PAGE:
We estimate the serial interval and incubation period of COVID-19 from clusters of cases in Singapore and Tianjin. The serial interval is defined as the length of time between symptom onset in a primary case (infector) and symptom onset in a secondary case (infectee), whereas the incubation period is defined as the length of time between an infectee’s exposure to a virus and their symptom onset. Both are important parameters that are widely used in modeling in infectious disease, as they impact model dynamics and hence fits of models to data. While the pandemic has progressed far beyond these early outbreaks, it remains the case that mathematical modelling, using parameters derived from estimates like these, is widely used in forecasting and policy.

The serial interval and incubation period distributions, in particular, can be used to identify the extent of pre-symptomatic transmission (i.e. viral transmission from an individual that occurs prior to symptom onset). There is evidence that pre-symptomatic transmission accounts for a considerable portion of COVID-19 spread (Arons et al., 2020; Baggett et al., 2020; Li et al., 2020a) and it is important to determine the degree to which this is occurring (Peak et al., 2020). Early COVID-19 estimates borrowed parameters from SARS (Wu et al., 2020; Jiang et al., 2020; Abbott et al., 2020), but more recent estimates have been made using information from early clusters of COVID-19 cases, primarily in Wuhan. Depending on the population used, estimates for incubation periods have ranged from 3.6 to 6.4 days and serial intervals have ranged from 4.0 to 7.5 days (Li et al., 2020b; Ki and Task Force for 2019-nCoV, 2020; Backer et al., 2019; Linton et al., 2020; Nishiura et al., 2020); however, it is crucial that the estimates of incubation period and serial interval are based on the same outbreak, and are compared to those obtained from outbreaks in other populations. Distinct outbreak clusters are ideal for understanding how COVID-19 can spread through a population with no prior exposure to the virus. Here, we estimate the portion of transmission that is pre-symptomatic based on estimates of the incubation period and serial interval. We estimate both quantities under two frameworks: first, we use samples as directly as is feasible from the data, for example assuming that the health authorities’ epidemiological inferences regarding who exposed whom and who was exposed at which times are correct. Second, we use estimation methods that allow for unknown intermediate cases, such that the presumed exposure and infection events may not be complete. We also separate the analysis of incubation period according to earlier and later phases of the outbreaks, since measures were introduced during the time frame of the data.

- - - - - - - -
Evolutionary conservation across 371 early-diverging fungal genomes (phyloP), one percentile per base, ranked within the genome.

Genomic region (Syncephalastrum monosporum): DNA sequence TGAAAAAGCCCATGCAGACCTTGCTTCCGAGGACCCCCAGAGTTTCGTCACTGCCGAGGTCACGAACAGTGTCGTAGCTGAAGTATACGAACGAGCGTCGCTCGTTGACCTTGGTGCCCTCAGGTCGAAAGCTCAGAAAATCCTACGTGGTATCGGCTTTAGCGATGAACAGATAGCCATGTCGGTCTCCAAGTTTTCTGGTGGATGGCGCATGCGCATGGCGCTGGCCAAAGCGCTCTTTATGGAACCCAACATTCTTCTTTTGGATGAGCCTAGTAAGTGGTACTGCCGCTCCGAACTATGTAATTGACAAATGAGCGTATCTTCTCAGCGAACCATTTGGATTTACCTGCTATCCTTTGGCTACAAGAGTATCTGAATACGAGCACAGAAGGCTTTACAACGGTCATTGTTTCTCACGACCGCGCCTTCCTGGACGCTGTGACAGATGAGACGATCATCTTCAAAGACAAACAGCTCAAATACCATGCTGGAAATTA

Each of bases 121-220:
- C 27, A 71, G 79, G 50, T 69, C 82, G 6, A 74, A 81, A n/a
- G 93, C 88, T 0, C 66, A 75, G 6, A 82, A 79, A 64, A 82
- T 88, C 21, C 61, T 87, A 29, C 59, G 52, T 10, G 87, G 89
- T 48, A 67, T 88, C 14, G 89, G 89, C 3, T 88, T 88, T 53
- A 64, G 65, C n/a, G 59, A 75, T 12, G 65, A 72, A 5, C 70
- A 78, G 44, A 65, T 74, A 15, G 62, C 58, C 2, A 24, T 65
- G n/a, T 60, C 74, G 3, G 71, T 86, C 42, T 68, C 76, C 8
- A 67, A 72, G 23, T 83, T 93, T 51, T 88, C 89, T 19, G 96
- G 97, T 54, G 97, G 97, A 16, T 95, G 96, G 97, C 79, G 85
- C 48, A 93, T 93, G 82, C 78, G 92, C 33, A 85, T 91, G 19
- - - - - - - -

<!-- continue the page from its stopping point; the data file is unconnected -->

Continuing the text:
Descriptive analyses

Figures 1 and 2 show the daily counts, putative origin of the exposure and individual time courses for the Singapore and Tianjin data. In the Singapore dataset, new hospitalization and discharge cases were documented daily from January 23 to February 26, 2020. 66.7% (62/93) of the confirmed cases recovered and were discharged from the hospital by the end of the study period (Figure 1(a)). The disease progression timeline of the 93 documented cases in Figure 1(c) indicates that symptom onset occurred 1.71 ± 3.01 (mean ± SD) days after the end of possible viral exposure window and cases were confirmed 7.43 ± 5.28 days after symptom onset. The mean length of hospital stay was 13.3 ± 6.01 days before individuals recovered and were discharged.

Singapore COVID-19 cases.

(a) Daily hospitalized cases and cumulative hospitalized and discharged cases. (b) Daily incidence with probable source of infection. (C) Disease timeline, including dates at which each case is unexposed, exposed, symptomatic, hospitalized, and discharged. Not all cases go through each status as a result of missing dates for some cases.

Tianjin COVID-19 cases.

(a) Daily and cumulative confirmed cases, cumulative discharges and daily death cases. (b) Daily incidence with probable source of infection. (c) Disease progression timeline; not all cases go through each status as a result of missing dates for some cases.

In the Tianjin dataset, new confirmed cases were documented daily from January 21 to February 22, 2020. 48.1% (65/135) recovered and 2.2% (3/135) had died by the end of the study period (Figure 2(a)). The timeline of the 135 cases is shown in Figure 2(c). Symptom onset occurred 4.98 ± 4.83 (mean ± SD) days after the end of the possible viral exposure window. Cases were confirmed 5.23 ± 4.15 days after symptom onset. The duration of hospital stay of the Tianjin cases is unknown as the discharge date of each case was not available. In both datasets, daily counts decline over time, which is likely a combination of delays to symptom onset and between symptom onset and reporting, combined with the effects of strong social distancing and contact tracing.

Incubation period

In the Singapore dataset, we find that the median incubation period in our direct analysis (without accounting for intermediate cases) is 5.32 days with the gamma distribution; shape 3.05 (95%CI 2.0, 3.84); and scale 1.95 (1.23, 2.34). The mean incubation period is 5.99 (95%CI 4.97, 7.14) days. In Tianjin, we find a median 8.06 days; shape 4.74 (3.35, 5.72); scale 1.83 (1.29, 2.04). The mean is 8.68 (7.72, 9.7) days. These results are summarised in Table 1, and we also fitted Weibull and log normal distributions; see Appendix 1—table 1. These are consistent with, or slightly longer than, previous estimates, see Appendix 1—table 5 for comparison.

Table 1
Mean incubation period, serial interval and pre-symptomatic transmission.